‘A workers’ government cannot exist if the working class is not capable of becoming, in its totality, the executive power of the workers’ state ... Therefore the workers must train themselves in social management and acquire the culture and psychology of the ruling class ... The factory councils have been the first form of this historical experience.’

Only in Lenin’s State And Revolution is there an equivalent to this. Gramsci, for all his inadequac’es (usually idealist strains traceable to his failure ever to master Marx’s economic theory) raises and deals with questions which the working class is facing today, internationally. Gramsci learnt from the British shop stewards’ movement, we can learn from the Italian workers.

Williams aimed to write Proletarian Order ‘in the hope that it will prove of service to the British working class and Marxist movements’. It certainly is not a piece of dusty erudition. His immense respect for the workers who lived through the battles only to fall victim to fascism is equalled by his desire to do them justice through hard but fraternal criticism.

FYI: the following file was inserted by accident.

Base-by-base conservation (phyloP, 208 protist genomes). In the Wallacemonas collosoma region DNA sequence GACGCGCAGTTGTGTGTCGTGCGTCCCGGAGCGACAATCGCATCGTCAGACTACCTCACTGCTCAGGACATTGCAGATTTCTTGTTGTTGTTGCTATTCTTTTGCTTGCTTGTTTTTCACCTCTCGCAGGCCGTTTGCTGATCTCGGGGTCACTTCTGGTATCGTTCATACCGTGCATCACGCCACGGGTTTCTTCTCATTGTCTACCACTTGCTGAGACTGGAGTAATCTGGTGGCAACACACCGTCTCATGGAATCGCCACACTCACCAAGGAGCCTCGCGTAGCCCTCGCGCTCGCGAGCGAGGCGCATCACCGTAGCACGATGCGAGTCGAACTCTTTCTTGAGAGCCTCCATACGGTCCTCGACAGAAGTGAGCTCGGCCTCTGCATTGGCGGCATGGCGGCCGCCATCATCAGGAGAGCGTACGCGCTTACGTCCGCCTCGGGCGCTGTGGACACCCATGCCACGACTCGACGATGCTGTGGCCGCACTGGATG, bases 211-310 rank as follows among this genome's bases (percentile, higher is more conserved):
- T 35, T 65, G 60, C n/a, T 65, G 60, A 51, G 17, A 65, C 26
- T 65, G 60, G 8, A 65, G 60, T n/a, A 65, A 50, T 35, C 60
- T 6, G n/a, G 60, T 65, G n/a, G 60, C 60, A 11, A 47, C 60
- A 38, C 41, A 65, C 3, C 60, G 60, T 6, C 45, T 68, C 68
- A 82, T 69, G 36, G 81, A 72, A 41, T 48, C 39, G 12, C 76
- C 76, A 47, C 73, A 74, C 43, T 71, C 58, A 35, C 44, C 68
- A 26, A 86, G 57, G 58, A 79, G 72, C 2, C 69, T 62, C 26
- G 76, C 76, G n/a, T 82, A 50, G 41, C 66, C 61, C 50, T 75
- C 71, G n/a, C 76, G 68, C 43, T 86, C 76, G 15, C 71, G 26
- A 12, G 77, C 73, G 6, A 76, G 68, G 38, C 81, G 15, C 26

When the Mensheviks and Social Revolutionaries were taken on a guided tour around Italy by the PSI they were greeted with cries of ‘Viva Lenin’, and yet the reformist-cum-centrist policies of the CGL (general union with a membership of two millions in 1920-21) and of the PSI had mass support. Williams does not join the anarchists who blamed defeat simply on a treacherous leadership, and points to the gap between the revolutionary militants and the majority of workers in September 1920. Social democratic consciousness – summed up in the determinism of Serrati’s statement ‘Do you really think that Turati and D’Aragona (PSI reformists), the new Joshuas, can stop the revolutionary sun from rising’ – was widespread. And Williams indicates in his final chapter, The Holy Ghost of Italian Communism, that the present PCI continues to foster this consciousness. Williams is concerned not only with the great creativeness of the workers in struggle, but with their backwardness also. This makes Proletarian Order into a major work of Marxist history which explores the relationship of theory and practice with a fine perception. Spriano’s Occupations is more limited in scope, but similarly a masterpiece on which Williams relies heavily for 1920. Order both for your library anyway, and dig deep to buy the Williams.